South Africans will soon RICA via chatbot
Johannesburg-based chatbot provider FinChatBot will introduce an online process that allows mobile phone subscribers to complete their Regulation of Interception of Communications and Provision of Communication-Related Information Act (RICA) registration via a chatbot.
Launched in 2016 by co-founders Antoine Paillusseau and Romain Diaz, FinChatBot develops chatbots that help financial service providers to acquire and retain customers through artificial intelligence-powered conversations.
Some of its clients include insurers 1st for Women, Hollard, Telesure and 1Life Insurance.
After securing funding of $500 000 (R7 million) from local venture capital firm Kalon Venture Partners and Mauritius-based Compass last year, the firm says it is expanding beyond the financial services sector and tapping into the telco space.
The company is working on a chatbot that will allow consumers to do their Financial Intelligence Centre Act (FICA) and RICA processes from the comfort of their home.
"As part of our vision to open new verticals and increase our market share in the next 12 to 18 months, we are expanding beyond the financial services sector," Paillusseau told ITWeb.
"We have entered into an agreement with two big telcos and we are engaging the others too. We are currently developing a chatbot that will allow consumers to take a picture of their ID or passport, which is verified against our system, and complete their FICA or RICA process online. In addition, customers can have their new SIM cards delivered within 24 hours of registration."
The RICA chatbots will be deployed on the telcos' Web sites and additional chatbots aimed at answering basic queries will be implemented across various social media platforms, such as Facebook and WhatsApp.
"There's been a lot of demand for our services in the telco space. We are looking at entering proof-of concept mode soon and we believe we will go live with the chatbots in the next six months," says Paillusseau.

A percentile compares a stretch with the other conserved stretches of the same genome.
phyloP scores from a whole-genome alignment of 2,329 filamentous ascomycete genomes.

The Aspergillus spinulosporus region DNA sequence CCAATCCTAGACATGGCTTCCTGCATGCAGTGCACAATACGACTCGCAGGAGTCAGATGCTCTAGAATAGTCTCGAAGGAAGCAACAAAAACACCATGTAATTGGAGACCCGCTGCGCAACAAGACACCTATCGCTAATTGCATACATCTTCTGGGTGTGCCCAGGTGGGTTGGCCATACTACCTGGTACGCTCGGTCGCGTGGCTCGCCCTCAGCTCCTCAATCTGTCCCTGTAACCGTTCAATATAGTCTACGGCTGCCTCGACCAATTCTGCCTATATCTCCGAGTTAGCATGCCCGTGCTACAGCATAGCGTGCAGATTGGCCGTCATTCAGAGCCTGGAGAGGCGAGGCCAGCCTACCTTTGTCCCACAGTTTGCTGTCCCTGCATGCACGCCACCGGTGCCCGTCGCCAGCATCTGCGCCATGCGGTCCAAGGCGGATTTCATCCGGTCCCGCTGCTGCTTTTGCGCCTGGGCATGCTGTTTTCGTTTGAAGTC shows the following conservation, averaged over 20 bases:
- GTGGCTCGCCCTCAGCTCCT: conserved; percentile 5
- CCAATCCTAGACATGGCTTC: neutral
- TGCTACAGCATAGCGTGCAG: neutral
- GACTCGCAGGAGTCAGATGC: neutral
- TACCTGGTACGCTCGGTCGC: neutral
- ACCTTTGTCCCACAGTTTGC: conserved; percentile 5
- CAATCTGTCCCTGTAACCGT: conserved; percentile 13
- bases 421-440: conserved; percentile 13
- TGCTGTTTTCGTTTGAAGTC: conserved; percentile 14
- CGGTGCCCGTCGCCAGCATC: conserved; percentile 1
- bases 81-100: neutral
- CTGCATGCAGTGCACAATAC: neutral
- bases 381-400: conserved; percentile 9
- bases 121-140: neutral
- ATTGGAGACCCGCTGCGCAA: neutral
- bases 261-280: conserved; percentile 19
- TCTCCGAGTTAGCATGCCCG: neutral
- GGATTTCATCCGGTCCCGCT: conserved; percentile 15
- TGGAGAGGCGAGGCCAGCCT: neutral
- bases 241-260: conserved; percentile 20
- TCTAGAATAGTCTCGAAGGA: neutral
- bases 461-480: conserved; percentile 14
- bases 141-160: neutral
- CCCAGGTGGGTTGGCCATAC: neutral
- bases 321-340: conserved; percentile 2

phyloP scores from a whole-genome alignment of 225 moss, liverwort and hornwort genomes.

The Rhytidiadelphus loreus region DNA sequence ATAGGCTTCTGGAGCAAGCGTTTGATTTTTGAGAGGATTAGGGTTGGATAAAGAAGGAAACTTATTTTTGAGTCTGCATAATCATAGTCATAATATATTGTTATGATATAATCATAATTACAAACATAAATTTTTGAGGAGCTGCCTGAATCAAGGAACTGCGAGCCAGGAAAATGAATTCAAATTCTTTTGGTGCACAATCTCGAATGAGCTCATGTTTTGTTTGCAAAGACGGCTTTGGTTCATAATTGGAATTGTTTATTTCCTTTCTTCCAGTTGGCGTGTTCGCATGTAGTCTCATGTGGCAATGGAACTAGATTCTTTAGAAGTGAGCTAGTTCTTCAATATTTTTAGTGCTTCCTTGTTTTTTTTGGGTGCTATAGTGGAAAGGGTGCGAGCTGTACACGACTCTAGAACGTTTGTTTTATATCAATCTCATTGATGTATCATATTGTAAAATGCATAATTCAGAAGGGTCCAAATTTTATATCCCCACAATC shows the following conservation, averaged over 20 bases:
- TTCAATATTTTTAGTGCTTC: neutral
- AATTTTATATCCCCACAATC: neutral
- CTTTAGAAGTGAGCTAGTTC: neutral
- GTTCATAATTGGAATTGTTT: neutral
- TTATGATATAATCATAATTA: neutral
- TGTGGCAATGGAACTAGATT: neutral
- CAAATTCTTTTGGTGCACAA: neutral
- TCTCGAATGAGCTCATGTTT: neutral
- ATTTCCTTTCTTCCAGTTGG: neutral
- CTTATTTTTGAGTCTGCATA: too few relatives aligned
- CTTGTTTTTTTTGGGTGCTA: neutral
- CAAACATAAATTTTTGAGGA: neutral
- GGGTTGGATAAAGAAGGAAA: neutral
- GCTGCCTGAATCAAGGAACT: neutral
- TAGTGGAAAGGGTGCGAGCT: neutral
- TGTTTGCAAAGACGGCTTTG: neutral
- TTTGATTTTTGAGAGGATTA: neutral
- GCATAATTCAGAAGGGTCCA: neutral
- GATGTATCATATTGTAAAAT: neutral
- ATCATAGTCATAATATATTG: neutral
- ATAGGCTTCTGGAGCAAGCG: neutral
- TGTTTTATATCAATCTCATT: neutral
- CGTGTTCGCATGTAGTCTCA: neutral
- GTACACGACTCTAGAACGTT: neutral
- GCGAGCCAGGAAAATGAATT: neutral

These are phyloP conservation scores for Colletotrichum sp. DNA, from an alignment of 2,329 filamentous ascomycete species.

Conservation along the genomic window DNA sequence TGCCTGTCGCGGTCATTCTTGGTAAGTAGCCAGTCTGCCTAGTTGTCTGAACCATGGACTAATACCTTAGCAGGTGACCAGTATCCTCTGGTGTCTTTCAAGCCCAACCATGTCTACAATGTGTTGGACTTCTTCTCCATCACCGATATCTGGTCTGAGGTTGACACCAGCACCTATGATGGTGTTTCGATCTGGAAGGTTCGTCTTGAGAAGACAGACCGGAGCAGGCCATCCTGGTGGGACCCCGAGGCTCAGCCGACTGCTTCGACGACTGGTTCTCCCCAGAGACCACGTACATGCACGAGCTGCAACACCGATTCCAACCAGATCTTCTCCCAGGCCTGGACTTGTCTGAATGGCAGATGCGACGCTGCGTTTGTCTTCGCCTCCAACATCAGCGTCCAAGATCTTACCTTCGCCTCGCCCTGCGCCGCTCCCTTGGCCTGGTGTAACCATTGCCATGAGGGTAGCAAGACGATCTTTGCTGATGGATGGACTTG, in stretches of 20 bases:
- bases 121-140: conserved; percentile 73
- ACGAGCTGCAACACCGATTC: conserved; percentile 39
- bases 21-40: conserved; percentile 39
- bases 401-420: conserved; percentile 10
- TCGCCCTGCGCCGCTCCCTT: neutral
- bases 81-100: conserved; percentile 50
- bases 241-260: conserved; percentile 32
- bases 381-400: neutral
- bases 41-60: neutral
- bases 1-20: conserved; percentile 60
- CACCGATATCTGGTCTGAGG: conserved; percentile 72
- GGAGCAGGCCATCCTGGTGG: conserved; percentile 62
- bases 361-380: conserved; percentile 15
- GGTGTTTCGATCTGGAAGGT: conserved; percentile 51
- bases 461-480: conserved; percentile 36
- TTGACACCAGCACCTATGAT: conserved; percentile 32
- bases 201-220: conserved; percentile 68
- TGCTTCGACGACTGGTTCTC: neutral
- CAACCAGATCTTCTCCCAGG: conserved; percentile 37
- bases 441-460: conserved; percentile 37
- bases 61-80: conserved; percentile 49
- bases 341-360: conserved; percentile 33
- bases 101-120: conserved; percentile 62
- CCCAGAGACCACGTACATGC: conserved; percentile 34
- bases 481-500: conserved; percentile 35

"Operators will be able to increase their conversion rates, reduce operational costs and gather more data about customers, which can be used for product innovation and customer retention, reaping the same benefits as our financial services clients."
While the adoption of chatbots is still in the early stages, more local consumers are choosing to use chatbots for basic queries, Paillusseau points out.
"While we try not to oversell the technology, up to 80% of queries that come through the contact centre can be answered by a chatbot. It lowers the drop-off rate traditionally experienced by customers who engage with a call centre.
"In addition, the acquisition of new customers via an automated chat conversation has a much higher success rate than any other communication channel, mainly because sales consultants spend an average of 45 minutes on the phone but a chatbot takes an average of six minutes to sell a product to a potential client."
However, people with complex and specific queries will likely need to communicate with humans.
In the next 12 to 18 months, once FinChatBot has explored different verticals locally, it will consider international expansion, notes Paillusseau.
"In order to become a very successful business, we need to expand, but at the same time we are not looking at over-expanding, as it would be too much of a risk in such a short space of time.
"At this stage, we are not sure where exactly we would be expanding to, but we are looking at various options such Kenya or other African countries, Europe or US. We have also received a lot of interest from Canadian firms. It's really encouraging when we see international companies reaching out to a small company like ours," concludes Paillusseau.